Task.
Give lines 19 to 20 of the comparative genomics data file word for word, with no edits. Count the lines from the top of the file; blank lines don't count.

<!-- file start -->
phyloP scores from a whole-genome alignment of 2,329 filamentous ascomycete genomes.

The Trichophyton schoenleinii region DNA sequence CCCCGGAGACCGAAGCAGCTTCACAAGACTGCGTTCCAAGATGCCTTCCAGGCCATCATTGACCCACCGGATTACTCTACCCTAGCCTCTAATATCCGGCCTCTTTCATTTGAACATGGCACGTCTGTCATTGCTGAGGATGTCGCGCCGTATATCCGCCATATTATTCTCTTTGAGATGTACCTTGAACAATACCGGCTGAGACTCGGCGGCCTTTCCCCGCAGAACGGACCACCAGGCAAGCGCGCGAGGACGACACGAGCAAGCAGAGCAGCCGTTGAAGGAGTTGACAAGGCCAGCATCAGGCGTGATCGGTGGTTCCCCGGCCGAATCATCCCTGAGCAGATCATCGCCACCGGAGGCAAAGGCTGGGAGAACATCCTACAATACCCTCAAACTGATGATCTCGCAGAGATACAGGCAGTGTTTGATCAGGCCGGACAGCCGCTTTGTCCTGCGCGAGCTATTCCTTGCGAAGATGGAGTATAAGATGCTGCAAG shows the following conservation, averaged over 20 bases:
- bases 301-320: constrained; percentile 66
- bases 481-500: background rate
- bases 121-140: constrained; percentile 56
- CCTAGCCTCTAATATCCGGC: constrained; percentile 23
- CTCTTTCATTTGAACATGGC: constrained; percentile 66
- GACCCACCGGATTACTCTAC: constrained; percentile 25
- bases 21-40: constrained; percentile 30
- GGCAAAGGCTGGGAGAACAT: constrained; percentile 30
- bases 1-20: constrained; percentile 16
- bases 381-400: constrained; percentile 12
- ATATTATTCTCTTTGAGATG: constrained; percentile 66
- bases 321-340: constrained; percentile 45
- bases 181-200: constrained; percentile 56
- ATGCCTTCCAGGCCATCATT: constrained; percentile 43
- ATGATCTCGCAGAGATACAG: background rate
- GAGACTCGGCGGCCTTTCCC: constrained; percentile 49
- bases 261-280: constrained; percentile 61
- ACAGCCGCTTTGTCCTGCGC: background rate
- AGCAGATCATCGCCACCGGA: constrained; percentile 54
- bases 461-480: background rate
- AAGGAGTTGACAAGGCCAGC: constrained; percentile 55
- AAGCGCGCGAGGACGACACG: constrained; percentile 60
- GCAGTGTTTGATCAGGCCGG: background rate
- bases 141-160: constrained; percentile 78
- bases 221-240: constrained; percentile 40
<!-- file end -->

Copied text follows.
- bases 261-280: constrained; percentile 61
- ACAGCCGCTTTGTCCTGCGC: background rate